Morning at the Museum

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Ely’s Stained Glass Museum is reached via a winding stone staircase which leads to the south triforium (elevated gallery) of the Cathedral. On a brilliantly sunny Saturday morning in mid December, it proved the perfect location for a sketcher on a mission to fill a couple of pages: out of the chill, far from the madding Christmas shoppers, with sunshine filtering through the coloured glass and enough space and solitude for unselfconscious drawing.

Halfway into my 75-minute visit, a carol service kicked off below; fittingly, “Hark! the Herald Angels Sing” was my accompaniment as I stood and sketched one of Edward Burne-Jones’s angel musicians.

The museum is essentially a one-room exhibition, but just the handful of subjects I chose to draw spanned the centuries, from 15th to 20th. I feel my visit was hugely enriched by having a sketchbook in tow: my eye lingered where it might not otherwise have done, enjoying the details of a few exhibits rather than pointlessly skimming them all. And even though, for me, God was not in those details, something pretty wonderful was.

It has been a long time since I last sketched in a museum, and I have Roz Stendahl to thank for the suggestion – and for so much else that’s influencing my sketchjournal lately.

My back pages

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This past week has seen me making a real effort to fill the remaining pages of my Canson sketchbook by the end of the year: I’ve covered seven pages in six days, two of them double-page spreads, and although not all of them are worth sharing, I’ve decided to stick a few of them up on my Flickr page for anyone who’s interested. As usual, you can find them in my Sketchjournal & Sketchbook set.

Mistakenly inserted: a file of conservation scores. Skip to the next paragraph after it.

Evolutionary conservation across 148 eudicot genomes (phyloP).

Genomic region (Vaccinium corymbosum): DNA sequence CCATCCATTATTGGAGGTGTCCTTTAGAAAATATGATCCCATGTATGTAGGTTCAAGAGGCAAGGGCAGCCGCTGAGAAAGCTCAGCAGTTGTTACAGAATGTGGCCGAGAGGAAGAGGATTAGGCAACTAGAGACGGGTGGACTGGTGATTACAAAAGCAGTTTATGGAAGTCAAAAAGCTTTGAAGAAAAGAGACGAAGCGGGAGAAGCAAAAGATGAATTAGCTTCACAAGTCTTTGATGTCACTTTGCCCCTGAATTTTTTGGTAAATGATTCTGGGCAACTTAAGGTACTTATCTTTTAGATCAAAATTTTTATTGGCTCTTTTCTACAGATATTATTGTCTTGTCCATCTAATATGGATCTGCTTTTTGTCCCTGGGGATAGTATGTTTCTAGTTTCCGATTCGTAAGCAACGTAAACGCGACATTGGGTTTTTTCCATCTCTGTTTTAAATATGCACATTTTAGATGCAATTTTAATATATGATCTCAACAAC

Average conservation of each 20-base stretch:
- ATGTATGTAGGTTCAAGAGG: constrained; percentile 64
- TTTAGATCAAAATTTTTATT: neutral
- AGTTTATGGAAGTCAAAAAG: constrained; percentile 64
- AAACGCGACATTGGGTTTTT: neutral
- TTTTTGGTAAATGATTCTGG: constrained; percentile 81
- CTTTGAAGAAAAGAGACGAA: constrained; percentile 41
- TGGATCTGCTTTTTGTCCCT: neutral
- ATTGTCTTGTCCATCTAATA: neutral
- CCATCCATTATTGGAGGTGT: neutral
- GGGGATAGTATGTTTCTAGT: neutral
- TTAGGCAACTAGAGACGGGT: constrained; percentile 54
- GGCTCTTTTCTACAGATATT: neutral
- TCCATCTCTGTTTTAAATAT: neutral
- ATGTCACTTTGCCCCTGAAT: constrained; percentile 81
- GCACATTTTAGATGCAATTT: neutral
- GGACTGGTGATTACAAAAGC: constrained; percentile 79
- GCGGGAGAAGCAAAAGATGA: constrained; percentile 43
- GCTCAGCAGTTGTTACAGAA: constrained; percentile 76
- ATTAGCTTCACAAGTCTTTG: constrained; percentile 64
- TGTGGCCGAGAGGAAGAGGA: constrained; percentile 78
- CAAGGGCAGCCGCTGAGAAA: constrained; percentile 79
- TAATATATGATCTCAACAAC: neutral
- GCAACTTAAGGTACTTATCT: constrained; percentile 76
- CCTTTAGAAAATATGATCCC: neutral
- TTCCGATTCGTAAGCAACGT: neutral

This double-page spread was done in pen and gouache with white gel pen, and shows you what I usually eat for breakfast (because, naturally, such questions drive the readers of my blog insane with curiosity.)

I am very motivated, as I continue to browse the pages of Danny Gregory’s An Illustrated Life: Drawing Inspiration from the Private Sketchbooks of Artists, Illustrators and Designers, by the possibility of taking my sketchjournalling to another level. My current Canson sketchbook has accompanied me for 18 months now, and has been a breakthrough book for me, its lovely smooth just-off-white paper accepting most kinds of media and allowing for a good amount of experimentation. It has seen me become far less concerned about making perfect pictures, more considerate of things like composition, mixing different media, incorporating written diary elements and – most importantly – just knuckling down to the act of sketching itself. I often cringe, though, at my own handwritten notes: the banality, the clumsiness, the obvious self-consciousness of them (… of me!). I’d like to do something about this, when I open my new sketchbook at the start of the new year.

Nine pages and counting.